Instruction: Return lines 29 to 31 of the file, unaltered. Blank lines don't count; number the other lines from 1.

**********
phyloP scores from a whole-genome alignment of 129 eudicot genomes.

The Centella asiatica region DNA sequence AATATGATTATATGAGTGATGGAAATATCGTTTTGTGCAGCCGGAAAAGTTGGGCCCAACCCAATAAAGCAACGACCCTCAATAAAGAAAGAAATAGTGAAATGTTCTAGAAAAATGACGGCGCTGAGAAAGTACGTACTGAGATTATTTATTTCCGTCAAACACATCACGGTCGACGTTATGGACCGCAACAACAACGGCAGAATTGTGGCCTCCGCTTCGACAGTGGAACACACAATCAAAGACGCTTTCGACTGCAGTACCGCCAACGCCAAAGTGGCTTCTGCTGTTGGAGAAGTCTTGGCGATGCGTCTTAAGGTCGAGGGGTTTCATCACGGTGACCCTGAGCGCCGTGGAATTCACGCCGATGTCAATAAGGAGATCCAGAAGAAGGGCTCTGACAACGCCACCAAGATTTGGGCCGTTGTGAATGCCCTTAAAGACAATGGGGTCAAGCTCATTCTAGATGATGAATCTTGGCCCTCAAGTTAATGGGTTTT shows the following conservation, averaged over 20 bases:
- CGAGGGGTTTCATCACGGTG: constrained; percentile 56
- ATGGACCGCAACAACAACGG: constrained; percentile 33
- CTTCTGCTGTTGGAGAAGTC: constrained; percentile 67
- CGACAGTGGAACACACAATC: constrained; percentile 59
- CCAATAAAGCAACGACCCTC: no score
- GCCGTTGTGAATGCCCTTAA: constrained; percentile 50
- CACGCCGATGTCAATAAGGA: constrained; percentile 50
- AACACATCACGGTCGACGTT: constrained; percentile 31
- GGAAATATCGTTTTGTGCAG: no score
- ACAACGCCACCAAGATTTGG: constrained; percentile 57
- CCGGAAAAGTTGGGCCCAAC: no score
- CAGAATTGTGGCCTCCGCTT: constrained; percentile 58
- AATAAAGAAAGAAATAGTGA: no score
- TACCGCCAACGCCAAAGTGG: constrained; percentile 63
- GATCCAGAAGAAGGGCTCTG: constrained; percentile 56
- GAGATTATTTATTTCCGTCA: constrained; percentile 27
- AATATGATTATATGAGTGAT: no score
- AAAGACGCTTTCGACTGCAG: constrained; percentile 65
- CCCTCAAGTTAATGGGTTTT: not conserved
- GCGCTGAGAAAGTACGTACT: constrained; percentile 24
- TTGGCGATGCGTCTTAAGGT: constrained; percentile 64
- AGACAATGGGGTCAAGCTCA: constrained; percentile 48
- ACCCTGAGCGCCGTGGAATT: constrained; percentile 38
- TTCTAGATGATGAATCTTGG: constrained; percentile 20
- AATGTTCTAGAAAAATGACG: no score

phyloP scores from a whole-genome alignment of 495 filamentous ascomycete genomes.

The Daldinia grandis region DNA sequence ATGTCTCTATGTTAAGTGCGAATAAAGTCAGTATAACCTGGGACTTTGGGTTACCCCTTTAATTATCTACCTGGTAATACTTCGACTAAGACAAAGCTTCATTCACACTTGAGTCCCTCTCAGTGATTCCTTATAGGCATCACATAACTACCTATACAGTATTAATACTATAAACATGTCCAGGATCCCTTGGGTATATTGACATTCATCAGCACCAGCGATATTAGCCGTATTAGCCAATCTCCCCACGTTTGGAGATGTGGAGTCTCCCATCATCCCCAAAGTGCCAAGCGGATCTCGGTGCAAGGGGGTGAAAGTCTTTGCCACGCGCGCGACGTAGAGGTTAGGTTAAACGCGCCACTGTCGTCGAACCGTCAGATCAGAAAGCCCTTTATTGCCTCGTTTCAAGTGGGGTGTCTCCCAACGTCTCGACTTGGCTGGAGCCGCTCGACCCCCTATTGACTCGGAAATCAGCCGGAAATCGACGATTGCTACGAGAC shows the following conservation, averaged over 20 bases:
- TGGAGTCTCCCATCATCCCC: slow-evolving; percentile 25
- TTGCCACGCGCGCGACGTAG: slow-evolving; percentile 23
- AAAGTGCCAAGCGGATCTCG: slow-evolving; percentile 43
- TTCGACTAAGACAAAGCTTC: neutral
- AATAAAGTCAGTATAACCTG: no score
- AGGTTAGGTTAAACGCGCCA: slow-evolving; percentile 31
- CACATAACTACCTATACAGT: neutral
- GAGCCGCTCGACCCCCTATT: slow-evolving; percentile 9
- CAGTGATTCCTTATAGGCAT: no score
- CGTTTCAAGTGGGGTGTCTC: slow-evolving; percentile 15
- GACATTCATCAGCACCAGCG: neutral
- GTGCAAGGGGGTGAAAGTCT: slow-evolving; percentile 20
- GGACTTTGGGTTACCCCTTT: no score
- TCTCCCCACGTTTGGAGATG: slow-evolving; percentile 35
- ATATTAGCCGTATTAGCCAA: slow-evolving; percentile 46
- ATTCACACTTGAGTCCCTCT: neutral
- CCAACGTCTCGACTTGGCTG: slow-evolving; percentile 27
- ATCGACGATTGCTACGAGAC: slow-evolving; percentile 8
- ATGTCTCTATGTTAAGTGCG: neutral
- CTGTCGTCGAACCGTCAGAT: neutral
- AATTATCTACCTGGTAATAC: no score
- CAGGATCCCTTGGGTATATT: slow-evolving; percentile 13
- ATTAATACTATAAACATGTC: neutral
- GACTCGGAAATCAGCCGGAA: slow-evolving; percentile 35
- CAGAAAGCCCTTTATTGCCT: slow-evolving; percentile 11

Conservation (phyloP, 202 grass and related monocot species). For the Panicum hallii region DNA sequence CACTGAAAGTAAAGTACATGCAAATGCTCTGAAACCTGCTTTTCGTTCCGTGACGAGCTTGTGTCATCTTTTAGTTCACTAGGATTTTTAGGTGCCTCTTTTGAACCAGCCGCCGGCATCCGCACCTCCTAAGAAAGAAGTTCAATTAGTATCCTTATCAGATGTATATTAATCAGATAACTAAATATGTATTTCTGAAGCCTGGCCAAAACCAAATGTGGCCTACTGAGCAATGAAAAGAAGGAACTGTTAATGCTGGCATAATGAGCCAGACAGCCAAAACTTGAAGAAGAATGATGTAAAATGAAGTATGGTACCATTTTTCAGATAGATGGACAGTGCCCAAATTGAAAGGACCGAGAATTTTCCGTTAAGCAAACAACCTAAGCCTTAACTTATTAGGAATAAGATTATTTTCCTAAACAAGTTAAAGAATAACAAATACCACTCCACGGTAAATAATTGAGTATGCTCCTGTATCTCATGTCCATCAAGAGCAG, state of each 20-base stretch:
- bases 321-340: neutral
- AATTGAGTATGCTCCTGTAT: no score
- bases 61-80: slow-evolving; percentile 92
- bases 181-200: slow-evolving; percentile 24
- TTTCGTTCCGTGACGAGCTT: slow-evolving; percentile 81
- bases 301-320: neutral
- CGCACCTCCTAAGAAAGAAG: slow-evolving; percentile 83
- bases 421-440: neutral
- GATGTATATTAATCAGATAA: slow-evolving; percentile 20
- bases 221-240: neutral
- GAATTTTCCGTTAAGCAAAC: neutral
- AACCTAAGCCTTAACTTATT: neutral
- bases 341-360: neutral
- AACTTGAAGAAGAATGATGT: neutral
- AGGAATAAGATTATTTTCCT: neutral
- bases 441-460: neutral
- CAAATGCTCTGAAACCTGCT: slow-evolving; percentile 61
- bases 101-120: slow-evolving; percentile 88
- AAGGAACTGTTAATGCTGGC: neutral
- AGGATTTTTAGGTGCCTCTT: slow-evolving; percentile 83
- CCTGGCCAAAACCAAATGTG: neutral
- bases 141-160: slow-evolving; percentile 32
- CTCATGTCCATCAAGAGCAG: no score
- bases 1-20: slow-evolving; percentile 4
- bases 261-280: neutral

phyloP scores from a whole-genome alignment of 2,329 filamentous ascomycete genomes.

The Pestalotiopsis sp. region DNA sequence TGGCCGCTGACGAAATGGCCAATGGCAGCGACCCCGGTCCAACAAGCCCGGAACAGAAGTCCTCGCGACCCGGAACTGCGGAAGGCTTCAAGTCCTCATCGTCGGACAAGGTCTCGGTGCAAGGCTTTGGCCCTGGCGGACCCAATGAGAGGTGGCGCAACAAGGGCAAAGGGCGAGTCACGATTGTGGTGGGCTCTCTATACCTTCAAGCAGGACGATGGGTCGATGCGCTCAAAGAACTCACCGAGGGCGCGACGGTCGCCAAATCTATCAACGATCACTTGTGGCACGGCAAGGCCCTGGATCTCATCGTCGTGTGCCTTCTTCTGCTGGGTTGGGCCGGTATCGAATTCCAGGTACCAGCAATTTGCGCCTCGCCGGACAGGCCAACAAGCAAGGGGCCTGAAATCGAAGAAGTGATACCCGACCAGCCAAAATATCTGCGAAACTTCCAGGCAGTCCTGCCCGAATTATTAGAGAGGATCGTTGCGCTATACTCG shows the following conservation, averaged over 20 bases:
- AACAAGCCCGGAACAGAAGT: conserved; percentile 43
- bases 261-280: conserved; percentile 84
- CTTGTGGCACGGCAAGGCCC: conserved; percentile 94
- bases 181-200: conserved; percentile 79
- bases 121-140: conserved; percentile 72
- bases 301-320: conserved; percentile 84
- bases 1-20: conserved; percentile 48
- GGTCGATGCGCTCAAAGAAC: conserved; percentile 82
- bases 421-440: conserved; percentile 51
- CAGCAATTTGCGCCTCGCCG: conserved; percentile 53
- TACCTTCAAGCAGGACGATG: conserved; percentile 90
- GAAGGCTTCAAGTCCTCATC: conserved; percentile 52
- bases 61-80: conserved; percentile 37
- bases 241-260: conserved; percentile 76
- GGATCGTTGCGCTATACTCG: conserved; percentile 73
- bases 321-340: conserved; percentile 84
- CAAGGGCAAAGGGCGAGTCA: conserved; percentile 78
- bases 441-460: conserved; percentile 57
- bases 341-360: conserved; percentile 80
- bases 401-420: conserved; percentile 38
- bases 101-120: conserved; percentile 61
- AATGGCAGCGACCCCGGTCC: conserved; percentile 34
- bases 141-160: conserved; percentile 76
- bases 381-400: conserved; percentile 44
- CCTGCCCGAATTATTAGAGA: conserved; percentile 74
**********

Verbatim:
The Daldinia grandis region DNA sequence ATGTCTCTATGTTAAGTGCGAATAAAGTCAGTATAACCTGGGACTTTGGGTTACCCCTTTAATTATCTACCTGGTAATACTTCGACTAAGACAAAGCTTCATTCACACTTGAGTCCCTCTCAGTGATTCCTTATAGGCATCACATAACTACCTATACAGTATTAATACTATAAACATGTCCAGGATCCCTTGGGTATATTGACATTCATCAGCACCAGCGATATTAGCCGTATTAGCCAATCTCCCCACGTTTGGAGATGTGGAGTCTCCCATCATCCCCAAAGTGCCAAGCGGATCTCGGTGCAAGGGGGTGAAAGTCTTTGCCACGCGCGCGACGTAGAGGTTAGGTTAAACGCGCCACTGTCGTCGAACCGTCAGATCAGAAAGCCCTTTATTGCCTCGTTTCAAGTGGGGTGTCTCCCAACGTCTCGACTTGGCTGGAGCCGCTCGACCCCCTATTGACTCGGAAATCAGCCGGAAATCGACGATTGCTACGAGAC shows the following conservation, averaged over 20 bases:
- TGGAGTCTCCCATCATCCCC: slow-evolving; percentile 25
- TTGCCACGCGCGCGACGTAG: slow-evolving; percentile 23